Matthew 26 shares a story of Jesus’ neediness that has flipped my world upside down. Jesus was in the Garden of Gethsemane shortly before He was crucified to pray to the Father. He asked His friends to be there to pray for Him and keep Him company in His place of utter need and weakness. He invited others into one of the darkest times of His humanity; He asked for help.
Jesus has grace and understanding for weakness because He lived in weakness Himself. Glorious weakness. God never shamed me once for my weakness or my needs, I was living with an incorrect view of the Father. There is absolutely zero shame or condemnation inside of Him; He is love.
As I learn of Jesus' weakness and neediness, I am growing comfortable with my own.
Before, it was almost as if I was living my life with one working hand. One hand acknowledged and loved my need for God, but the other, designed to need and receive from God THROUGH PEOPLE, was clenched in an effort for it to be “just me and Jesus.”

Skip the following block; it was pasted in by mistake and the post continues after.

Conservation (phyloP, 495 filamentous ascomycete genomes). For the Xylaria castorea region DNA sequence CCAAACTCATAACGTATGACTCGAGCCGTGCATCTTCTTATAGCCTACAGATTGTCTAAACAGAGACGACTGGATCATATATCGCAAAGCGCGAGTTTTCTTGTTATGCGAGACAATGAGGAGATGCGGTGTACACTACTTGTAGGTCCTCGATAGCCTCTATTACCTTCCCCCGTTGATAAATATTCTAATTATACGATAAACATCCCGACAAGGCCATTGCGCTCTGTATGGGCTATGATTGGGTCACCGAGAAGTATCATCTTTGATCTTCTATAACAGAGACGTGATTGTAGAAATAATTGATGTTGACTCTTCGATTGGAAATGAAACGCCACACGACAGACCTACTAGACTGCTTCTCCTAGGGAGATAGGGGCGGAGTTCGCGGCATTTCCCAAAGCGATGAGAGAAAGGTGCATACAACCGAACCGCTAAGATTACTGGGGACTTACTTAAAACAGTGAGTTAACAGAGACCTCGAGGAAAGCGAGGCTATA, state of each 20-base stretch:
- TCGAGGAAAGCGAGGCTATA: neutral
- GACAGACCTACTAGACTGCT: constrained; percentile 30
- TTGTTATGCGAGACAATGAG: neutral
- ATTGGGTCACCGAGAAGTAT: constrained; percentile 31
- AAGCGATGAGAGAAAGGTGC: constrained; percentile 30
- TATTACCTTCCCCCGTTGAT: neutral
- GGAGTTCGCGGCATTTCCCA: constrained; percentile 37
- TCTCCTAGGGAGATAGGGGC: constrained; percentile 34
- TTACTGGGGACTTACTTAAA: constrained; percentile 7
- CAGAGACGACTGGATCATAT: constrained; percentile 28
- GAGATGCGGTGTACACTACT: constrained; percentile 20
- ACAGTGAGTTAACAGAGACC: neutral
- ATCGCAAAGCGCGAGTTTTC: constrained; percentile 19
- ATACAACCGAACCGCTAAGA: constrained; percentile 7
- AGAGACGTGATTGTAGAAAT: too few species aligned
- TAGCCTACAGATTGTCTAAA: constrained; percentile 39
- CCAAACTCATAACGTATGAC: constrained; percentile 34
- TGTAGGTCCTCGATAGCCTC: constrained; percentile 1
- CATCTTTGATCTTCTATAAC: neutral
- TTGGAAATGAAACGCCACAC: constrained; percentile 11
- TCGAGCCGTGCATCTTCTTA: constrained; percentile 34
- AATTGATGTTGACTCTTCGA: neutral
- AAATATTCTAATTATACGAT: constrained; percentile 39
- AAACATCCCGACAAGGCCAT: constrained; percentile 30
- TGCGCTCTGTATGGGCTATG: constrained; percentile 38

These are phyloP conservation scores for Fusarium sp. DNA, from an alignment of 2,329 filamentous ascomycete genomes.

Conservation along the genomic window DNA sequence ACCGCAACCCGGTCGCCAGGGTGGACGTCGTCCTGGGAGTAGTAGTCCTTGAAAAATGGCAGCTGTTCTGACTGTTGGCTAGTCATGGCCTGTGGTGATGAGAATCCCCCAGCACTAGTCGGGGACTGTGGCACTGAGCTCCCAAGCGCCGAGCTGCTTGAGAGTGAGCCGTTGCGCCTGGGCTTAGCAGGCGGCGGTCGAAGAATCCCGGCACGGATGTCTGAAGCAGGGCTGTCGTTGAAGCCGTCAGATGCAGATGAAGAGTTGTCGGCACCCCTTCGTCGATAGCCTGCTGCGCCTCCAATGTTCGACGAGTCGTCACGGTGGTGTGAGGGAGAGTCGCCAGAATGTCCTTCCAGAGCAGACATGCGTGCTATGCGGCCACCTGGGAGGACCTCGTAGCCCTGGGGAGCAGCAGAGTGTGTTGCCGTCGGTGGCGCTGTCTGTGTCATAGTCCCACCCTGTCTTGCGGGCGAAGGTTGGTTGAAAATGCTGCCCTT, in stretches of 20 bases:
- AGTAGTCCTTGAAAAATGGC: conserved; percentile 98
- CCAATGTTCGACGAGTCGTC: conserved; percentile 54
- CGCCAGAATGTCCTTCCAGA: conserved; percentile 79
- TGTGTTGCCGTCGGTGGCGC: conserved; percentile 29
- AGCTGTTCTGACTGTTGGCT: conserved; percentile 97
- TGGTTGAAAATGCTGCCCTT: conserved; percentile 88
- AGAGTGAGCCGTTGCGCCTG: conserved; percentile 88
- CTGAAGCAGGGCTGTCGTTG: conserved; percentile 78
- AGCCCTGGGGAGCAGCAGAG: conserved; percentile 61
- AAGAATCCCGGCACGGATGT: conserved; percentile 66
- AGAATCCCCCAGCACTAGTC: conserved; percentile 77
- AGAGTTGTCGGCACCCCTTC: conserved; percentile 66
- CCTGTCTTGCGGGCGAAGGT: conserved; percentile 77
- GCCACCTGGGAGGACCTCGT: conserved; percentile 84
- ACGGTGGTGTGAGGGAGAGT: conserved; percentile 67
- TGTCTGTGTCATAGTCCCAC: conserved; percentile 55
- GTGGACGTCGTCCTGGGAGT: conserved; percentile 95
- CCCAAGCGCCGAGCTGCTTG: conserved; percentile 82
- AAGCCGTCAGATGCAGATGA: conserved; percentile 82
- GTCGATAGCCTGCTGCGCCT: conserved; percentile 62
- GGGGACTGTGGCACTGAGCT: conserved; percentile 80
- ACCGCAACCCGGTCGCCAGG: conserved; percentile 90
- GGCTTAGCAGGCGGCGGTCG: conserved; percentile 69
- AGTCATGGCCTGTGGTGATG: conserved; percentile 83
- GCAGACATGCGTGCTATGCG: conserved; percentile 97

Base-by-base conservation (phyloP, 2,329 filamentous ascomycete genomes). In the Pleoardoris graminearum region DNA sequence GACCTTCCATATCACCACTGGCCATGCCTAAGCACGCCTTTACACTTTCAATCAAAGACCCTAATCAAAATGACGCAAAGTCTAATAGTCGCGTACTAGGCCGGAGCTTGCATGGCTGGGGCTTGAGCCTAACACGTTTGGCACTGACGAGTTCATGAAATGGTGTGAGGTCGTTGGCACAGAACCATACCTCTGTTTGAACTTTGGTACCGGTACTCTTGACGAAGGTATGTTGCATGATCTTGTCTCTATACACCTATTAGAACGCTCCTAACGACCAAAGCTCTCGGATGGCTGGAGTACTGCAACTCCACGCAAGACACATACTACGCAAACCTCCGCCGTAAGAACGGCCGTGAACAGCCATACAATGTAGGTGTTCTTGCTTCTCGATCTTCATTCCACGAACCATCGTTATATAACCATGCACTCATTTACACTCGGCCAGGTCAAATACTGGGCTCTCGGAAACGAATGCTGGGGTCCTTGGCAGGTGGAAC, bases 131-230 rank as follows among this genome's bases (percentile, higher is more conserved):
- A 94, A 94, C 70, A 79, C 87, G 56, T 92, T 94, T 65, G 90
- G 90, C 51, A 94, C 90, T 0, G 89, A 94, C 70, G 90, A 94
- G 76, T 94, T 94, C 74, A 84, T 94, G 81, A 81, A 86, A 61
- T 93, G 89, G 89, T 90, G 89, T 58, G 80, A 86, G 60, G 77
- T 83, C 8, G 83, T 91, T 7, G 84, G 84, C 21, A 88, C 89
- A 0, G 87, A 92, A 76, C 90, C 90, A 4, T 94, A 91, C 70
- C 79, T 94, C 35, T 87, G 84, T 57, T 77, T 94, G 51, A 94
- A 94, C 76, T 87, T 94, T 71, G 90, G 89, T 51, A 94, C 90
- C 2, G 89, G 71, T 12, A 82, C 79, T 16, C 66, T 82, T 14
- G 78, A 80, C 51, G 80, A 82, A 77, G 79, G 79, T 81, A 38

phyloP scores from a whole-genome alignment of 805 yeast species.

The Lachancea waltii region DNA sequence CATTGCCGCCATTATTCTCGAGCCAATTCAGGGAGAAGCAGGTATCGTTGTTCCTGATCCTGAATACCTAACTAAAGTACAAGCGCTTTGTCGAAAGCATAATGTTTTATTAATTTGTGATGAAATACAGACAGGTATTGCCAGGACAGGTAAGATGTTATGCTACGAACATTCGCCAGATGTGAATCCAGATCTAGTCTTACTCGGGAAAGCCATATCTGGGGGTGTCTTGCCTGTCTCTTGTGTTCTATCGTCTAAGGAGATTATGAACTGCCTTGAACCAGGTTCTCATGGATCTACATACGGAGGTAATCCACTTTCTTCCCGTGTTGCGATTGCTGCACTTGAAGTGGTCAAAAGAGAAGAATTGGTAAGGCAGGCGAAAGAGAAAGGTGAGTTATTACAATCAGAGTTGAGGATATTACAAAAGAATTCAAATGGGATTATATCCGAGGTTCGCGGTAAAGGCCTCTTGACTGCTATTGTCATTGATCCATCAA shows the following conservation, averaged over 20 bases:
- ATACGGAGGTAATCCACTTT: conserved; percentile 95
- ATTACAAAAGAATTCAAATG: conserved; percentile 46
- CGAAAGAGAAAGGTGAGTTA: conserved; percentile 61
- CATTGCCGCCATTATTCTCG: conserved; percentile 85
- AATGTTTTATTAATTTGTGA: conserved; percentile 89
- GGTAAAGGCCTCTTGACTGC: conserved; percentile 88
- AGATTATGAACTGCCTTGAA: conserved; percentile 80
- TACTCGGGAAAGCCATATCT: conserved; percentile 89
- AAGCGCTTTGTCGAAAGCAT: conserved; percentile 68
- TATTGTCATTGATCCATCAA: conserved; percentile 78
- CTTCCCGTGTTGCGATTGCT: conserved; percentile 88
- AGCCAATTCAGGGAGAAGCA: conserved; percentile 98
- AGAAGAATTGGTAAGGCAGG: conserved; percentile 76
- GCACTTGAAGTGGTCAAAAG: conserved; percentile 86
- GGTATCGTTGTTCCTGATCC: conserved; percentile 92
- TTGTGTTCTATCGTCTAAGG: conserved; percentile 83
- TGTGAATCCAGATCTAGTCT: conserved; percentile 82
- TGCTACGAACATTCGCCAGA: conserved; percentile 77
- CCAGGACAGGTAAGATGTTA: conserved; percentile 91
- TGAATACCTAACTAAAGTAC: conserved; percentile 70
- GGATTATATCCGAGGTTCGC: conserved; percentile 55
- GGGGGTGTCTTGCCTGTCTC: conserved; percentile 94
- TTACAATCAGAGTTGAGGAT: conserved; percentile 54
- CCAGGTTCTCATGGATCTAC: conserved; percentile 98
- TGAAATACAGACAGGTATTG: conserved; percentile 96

I thought I was living in fullness, but rejecting family is not fullness, because it violates a Kingdom principle. I had NO IDEA that God wanted to meet my needs through other people. Or even that some of my needs could only be met by other people?! That is wild!!!
Psychologist Abraham Maslow studied human need. We've probably all seen this chart, but it's a beautiful reminder that some of our core human needs for community and family (shared experiences, laughter, listening, being helped, healthy communication, feeling loved, etc.) were designed by God to be met by humanity. He is full of wisdom and He does nothing apart from LOVE! That is amazing!! While we do find intimacy alone with God, we cannot live a sustainable life alone in our prayer closet. We need human beings.
I didn’t know that until a few months ago! I have found compassion for myself as God reminds me that He never expected me to know everything, anyway. He is the Spirit of Truth, the Good Shepherd, the Teacher of all teachers and He is faithful to come teach us what we need to know in His timing. AND, when He comes and teaches, He gives us grace to PRACTICE! What a relief!